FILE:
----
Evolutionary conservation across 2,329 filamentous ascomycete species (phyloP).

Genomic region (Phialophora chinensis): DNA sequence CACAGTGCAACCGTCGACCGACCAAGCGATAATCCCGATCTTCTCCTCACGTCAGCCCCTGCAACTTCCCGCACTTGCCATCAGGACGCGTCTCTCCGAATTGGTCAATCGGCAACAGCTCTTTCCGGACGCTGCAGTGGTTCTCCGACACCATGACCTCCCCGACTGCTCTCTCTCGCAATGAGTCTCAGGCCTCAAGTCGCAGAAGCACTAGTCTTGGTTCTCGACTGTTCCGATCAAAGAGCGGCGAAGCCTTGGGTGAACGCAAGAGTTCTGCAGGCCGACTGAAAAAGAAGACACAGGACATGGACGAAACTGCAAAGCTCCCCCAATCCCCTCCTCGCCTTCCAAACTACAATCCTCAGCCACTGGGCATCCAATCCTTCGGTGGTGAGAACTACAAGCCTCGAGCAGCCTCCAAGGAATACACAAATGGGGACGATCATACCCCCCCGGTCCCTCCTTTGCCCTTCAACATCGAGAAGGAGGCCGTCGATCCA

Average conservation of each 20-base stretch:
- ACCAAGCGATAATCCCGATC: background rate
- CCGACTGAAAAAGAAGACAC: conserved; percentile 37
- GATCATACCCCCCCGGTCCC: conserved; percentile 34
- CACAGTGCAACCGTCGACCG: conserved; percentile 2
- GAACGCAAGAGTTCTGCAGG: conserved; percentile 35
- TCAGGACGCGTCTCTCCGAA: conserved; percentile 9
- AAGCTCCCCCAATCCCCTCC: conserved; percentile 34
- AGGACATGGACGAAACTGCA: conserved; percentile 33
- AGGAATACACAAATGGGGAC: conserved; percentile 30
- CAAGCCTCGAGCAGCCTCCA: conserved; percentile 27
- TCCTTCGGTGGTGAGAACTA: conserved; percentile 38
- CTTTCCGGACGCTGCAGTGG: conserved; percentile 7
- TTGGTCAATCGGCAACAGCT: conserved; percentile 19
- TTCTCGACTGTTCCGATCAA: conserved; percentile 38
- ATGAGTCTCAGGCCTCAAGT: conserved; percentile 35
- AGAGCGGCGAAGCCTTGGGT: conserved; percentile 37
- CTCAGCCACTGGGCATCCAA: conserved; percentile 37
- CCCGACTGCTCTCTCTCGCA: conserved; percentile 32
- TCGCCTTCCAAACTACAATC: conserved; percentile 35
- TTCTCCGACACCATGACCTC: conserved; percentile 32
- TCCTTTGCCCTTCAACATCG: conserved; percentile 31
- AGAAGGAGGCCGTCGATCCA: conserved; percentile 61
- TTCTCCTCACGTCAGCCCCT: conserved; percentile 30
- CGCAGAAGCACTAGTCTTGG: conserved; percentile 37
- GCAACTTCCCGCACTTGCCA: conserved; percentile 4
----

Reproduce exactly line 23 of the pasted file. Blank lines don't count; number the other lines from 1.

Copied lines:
- TTCTCCGACACCATGACCTC: conserved; percentile 32